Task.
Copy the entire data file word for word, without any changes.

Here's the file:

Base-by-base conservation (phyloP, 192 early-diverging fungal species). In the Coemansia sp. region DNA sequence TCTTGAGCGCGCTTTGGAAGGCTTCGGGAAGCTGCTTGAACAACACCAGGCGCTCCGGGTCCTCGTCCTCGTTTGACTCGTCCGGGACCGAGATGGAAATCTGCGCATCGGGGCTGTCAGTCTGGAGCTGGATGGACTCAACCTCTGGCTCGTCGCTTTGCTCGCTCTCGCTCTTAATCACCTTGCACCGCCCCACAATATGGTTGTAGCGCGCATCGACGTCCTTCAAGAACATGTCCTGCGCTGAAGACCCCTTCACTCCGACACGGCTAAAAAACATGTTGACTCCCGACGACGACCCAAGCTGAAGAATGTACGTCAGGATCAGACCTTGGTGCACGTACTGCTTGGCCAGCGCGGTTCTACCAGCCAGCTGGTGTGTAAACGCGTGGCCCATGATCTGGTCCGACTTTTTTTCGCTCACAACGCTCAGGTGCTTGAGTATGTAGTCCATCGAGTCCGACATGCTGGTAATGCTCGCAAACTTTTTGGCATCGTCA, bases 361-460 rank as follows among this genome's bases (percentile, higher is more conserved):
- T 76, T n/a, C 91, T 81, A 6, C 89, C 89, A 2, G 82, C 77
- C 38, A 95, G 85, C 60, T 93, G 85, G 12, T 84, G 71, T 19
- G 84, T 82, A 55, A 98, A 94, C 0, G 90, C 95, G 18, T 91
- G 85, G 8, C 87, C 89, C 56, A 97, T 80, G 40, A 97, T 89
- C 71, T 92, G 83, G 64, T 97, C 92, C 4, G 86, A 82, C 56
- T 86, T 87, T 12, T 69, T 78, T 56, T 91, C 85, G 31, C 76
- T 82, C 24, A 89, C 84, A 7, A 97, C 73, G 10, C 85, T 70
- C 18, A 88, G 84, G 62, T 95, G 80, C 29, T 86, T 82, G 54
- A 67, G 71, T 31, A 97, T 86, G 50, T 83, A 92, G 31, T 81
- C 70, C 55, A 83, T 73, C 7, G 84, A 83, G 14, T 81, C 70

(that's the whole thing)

Base-by-base conservation (phyloP, 192 early-diverging fungal species). In the Coemansia sp. region DNA sequence TCTTGAGCGCGCTTTGGAAGGCTTCGGGAAGCTGCTTGAACAACACCAGGCGCTCCGGGTCCTCGTCCTCGTTTGACTCGTCCGGGACCGAGATGGAAATCTGCGCATCGGGGCTGTCAGTCTGGAGCTGGATGGACTCAACCTCTGGCTCGTCGCTTTGCTCGCTCTCGCTCTTAATCACCTTGCACCGCCCCACAATATGGTTGTAGCGCGCATCGACGTCCTTCAAGAACATGTCCTGCGCTGAAGACCCCTTCACTCCGACACGGCTAAAAAACATGTTGACTCCCGACGACGACCCAAGCTGAAGAATGTACGTCAGGATCAGACCTTGGTGCACGTACTGCTTGGCCAGCGCGGTTCTACCAGCCAGCTGGTGTGTAAACGCGTGGCCCATGATCTGGTCCGACTTTTTTTCGCTCACAACGCTCAGGTGCTTGAGTATGTAGTCCATCGAGTCCGACATGCTGGTAATGCTCGCAAACTTTTTGGCATCGTCA, bases 361-460 rank as follows among this genome's bases (percentile, higher is more conserved):
- T 76, T n/a, C 91, T 81, A 6, C 89, C 89, A 2, G 82, C 77
- C 38, A 95, G 85, C 60, T 93, G 85, G 12, T 84, G 71, T 19
- G 84, T 82, A 55, A 98, A 94, C 0, G 90, C 95, G 18, T 91
- G 85, G 8, C 87, C 89, C 56, A 97, T 80, G 40, A 97, T 89
- C 71, T 92, G 83, G 64, T 97, C 92, C 4, G 86, A 82, C 56
- T 86, T 87, T 12, T 69, T 78, T 56, T 91, C 85, G 31, C 76
- T 82, C 24, A 89, C 84, A 7, A 97, C 73, G 10, C 85, T 70
- C 18, A 88, G 84, G 62, T 95, G 80, C 29, T 86, T 82, G 54
- A 67, G 71, T 31, A 97, T 86, G 50, T 83, A 92, G 31, T 81
- C 70, C 55, A 83, T 73, C 7, G 84, A 83, G 14, T 81, C 70